By Larry Schunk
Having eaten at Moliendo Colombian Café on many occasions, I feel confident in calling it one of the most consistently good restaurants in Cuenca. I can also tell you that it has some of the lowest prices in town.
Moliendo begins serving its $2.50 almuerzo at noon and it’s not a bad idea to be there when the doors open. By 12:45 or 1 p.m., you’ll usually see a sizable crowd milling around on the sidewalk outside, awaiting entry.
Lunch features your choice of pork, beef or chicken – with fish added on Fridays – along with white rice, a salad and vegetables, and a banana for dessert.
Moliendo’s menu is much more extensive, however, than just the fixed-menu fixed-price almuerzo.
There’s an impressive array of Colombian dishes to choose from, since they serve breakfast and dinner in addition to lunch.
The most expensive meal, at $7, is the bandeja paisa, a hearty serving of sausage, ground beef, and fried pork, along with an egg, white rice, and avocado.
Another great dish is the bistec a la criolla, a steak with an arepa (the maize flatbread prominent in Colombian and Venezuelan cuisine, similar to the Salvadoran pupusa) and cheese, two eggs and juice, for $6.50. For the same price, you’ll also find the lomo montañero, a steak that comes with French fries and a salad. Many of the other offerings fall in the $4.50 to $5.50 price range.
Four of us had a substantial dinner recently at Molienda and, throwing in a couple of large Pilsners, the grand total came to only $27.50.
Javier Muñoz is the gracious host and owner, with his wife Jannet Echevería, and he works hard to make all his customers comfortable and see that meals are delivered promptly and with a big smile.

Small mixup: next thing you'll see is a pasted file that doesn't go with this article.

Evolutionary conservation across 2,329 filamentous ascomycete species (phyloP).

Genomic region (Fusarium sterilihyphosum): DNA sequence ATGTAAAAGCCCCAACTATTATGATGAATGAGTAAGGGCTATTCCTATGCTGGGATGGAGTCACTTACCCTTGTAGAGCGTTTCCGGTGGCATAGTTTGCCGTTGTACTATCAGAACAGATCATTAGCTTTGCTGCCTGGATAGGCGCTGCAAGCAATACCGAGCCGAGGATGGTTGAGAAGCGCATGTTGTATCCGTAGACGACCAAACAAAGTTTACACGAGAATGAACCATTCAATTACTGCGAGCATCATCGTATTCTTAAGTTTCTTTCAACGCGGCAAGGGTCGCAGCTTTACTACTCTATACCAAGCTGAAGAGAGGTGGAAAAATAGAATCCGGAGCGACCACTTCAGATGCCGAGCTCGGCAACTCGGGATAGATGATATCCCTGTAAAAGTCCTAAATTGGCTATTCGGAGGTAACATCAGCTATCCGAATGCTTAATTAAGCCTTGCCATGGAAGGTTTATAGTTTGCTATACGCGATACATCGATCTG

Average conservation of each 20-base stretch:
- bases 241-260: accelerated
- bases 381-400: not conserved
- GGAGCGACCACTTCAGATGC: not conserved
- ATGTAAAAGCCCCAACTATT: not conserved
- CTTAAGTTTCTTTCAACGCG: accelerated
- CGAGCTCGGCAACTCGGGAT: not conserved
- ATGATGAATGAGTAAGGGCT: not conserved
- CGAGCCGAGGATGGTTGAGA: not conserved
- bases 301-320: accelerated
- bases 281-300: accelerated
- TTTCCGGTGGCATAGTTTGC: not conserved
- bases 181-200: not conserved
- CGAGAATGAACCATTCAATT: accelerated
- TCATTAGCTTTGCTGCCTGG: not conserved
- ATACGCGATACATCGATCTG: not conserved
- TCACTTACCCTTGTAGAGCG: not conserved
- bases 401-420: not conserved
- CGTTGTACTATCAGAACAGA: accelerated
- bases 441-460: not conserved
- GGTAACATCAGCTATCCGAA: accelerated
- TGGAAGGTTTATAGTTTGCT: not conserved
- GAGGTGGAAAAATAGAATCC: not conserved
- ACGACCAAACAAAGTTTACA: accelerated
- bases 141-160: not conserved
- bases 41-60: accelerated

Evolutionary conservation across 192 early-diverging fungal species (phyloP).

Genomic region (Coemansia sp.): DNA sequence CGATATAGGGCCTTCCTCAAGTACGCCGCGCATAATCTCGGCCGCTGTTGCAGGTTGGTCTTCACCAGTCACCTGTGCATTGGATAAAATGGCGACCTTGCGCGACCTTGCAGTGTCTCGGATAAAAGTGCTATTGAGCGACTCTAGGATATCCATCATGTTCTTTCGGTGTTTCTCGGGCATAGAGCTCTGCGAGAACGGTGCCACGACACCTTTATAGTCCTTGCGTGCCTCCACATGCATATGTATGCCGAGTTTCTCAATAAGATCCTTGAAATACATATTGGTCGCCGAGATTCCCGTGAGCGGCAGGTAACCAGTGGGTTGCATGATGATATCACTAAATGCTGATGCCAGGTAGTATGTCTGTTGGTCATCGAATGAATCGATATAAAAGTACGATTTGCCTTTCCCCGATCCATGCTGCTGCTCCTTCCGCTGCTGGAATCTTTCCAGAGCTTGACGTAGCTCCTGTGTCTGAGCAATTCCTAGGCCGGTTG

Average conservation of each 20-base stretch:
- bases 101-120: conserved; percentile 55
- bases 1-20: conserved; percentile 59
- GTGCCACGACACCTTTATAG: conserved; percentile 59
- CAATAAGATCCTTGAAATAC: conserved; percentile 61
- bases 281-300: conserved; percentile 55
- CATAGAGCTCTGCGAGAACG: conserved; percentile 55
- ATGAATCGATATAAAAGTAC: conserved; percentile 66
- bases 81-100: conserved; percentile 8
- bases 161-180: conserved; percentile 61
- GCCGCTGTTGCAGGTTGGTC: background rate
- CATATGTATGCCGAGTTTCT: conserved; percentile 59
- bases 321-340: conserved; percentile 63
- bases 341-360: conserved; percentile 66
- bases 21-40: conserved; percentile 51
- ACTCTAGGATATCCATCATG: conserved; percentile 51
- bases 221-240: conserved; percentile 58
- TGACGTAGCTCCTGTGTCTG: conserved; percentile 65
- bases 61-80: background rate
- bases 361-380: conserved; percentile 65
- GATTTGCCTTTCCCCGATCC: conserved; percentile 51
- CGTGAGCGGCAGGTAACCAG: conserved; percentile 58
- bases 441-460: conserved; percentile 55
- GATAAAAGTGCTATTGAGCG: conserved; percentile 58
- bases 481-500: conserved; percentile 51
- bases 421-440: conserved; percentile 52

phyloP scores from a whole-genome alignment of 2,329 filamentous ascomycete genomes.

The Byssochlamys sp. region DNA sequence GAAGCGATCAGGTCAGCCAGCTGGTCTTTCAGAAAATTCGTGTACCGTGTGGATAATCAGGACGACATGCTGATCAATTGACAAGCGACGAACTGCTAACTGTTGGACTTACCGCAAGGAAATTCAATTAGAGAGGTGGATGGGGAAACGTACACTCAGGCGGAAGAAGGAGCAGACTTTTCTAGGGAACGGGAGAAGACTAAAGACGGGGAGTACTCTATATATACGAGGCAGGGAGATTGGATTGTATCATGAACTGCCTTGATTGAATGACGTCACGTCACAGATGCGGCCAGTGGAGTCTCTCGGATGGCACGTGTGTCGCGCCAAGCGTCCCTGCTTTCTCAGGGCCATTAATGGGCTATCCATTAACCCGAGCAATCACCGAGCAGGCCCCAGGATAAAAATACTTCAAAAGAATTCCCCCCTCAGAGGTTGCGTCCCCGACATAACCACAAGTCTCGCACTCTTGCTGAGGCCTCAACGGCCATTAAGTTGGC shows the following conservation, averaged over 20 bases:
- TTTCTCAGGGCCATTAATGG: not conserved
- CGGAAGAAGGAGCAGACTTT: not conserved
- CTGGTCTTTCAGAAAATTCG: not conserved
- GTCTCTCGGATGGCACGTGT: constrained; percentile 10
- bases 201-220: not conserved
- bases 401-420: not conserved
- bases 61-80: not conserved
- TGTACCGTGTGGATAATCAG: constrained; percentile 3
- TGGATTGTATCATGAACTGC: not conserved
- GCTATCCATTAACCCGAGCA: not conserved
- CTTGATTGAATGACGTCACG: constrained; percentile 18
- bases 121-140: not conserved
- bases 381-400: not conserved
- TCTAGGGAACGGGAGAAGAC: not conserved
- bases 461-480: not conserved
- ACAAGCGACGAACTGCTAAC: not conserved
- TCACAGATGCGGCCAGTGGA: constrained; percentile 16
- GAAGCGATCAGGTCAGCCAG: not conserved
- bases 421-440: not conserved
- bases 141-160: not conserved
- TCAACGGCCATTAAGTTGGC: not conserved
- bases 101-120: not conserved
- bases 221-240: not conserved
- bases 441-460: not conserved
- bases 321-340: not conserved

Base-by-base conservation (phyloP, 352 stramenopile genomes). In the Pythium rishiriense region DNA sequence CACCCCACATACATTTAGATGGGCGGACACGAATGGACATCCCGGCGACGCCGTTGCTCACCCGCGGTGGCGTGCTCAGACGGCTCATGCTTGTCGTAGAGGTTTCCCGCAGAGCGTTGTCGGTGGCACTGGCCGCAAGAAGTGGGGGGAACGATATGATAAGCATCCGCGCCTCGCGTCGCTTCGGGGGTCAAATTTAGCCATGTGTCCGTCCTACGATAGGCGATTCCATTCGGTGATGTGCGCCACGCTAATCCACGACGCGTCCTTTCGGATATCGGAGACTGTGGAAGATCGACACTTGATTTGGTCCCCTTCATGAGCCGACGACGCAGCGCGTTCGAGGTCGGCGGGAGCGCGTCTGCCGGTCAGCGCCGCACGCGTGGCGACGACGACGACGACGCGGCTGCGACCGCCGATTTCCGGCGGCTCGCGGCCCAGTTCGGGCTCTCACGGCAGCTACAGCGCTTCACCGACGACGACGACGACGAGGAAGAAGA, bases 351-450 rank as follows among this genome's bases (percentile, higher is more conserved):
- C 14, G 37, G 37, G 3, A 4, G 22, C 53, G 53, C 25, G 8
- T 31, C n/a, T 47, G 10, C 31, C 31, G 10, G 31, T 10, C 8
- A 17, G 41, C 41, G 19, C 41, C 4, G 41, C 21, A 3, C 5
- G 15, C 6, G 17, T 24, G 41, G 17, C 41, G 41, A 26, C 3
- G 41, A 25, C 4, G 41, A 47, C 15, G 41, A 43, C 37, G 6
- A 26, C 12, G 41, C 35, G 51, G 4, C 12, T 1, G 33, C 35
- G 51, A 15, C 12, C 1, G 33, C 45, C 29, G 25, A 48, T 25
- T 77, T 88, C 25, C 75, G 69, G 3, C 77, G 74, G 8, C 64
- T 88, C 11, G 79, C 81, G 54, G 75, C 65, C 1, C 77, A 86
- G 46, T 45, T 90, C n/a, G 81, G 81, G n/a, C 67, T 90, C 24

A caution: Because of its popularity, Moliendo is often overflowing and it’s not usual for Javier to ask couples to move to a table for two if they’re seated at a larger one – a reasonable request, though unusual perhaps, in restaurant etiquette, considering it allows more folks to get seated and enjoy a great meal. The large clientele, by the way, is a mix of expats, Cuencanos, and a large contingent of young North American and European backpackers.
If you enjoy your meal, be sure to ring the bell, just inside the front door, on your way out. It’s a Moliendo custom and serves as a resounding “muchas gracias” for Javier and his staff.
As I said at the top, Moliendo won’t disappoint for its consistency; the place has that attribute nailed. It’s always good and I guarantee that you’ll always leave with a full belly, even after the $2.50 almuerzo.
Moliendo Colombian Café: For updated information and a map of their location, see their listing in the directory. Click here.